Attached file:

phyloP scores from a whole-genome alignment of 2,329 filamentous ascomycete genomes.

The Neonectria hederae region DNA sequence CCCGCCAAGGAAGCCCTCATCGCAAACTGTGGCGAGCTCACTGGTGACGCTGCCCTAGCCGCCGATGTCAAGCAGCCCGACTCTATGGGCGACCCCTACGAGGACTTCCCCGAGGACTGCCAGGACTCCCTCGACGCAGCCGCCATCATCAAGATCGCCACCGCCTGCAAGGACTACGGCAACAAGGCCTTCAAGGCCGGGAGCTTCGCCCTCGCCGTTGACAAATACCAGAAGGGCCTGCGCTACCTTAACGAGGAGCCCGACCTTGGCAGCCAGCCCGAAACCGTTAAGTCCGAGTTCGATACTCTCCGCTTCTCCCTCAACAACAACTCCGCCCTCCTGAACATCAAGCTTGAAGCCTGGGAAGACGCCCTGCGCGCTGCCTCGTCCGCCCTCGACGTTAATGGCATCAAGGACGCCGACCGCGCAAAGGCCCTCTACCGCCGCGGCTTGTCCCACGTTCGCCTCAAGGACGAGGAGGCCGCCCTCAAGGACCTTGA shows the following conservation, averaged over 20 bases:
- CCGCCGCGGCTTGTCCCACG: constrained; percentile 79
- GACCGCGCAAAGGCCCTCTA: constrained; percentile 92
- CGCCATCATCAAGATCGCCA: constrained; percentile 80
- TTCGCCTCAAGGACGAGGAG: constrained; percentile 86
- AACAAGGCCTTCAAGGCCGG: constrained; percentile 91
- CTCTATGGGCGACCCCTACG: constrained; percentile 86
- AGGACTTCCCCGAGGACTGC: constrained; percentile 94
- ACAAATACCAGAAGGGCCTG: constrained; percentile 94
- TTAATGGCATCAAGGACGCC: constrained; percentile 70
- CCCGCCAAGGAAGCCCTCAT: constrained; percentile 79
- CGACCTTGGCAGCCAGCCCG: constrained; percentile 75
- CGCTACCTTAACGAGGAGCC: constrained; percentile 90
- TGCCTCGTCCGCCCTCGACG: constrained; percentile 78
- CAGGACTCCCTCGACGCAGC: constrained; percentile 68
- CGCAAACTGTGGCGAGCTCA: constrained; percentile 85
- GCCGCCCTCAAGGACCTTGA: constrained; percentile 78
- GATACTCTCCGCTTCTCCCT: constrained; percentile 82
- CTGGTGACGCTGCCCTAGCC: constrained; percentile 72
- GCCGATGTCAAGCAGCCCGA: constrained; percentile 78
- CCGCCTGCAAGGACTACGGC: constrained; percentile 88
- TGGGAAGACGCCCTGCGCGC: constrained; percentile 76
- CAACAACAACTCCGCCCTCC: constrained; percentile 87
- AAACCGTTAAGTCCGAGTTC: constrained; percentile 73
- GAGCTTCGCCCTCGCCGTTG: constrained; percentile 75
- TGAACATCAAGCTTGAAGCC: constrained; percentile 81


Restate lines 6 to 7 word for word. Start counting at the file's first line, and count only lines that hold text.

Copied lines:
- TTCGCCTCAAGGACGAGGAG: constrained; percentile 86
- AACAAGGCCTTCAAGGCCGG: constrained; percentile 91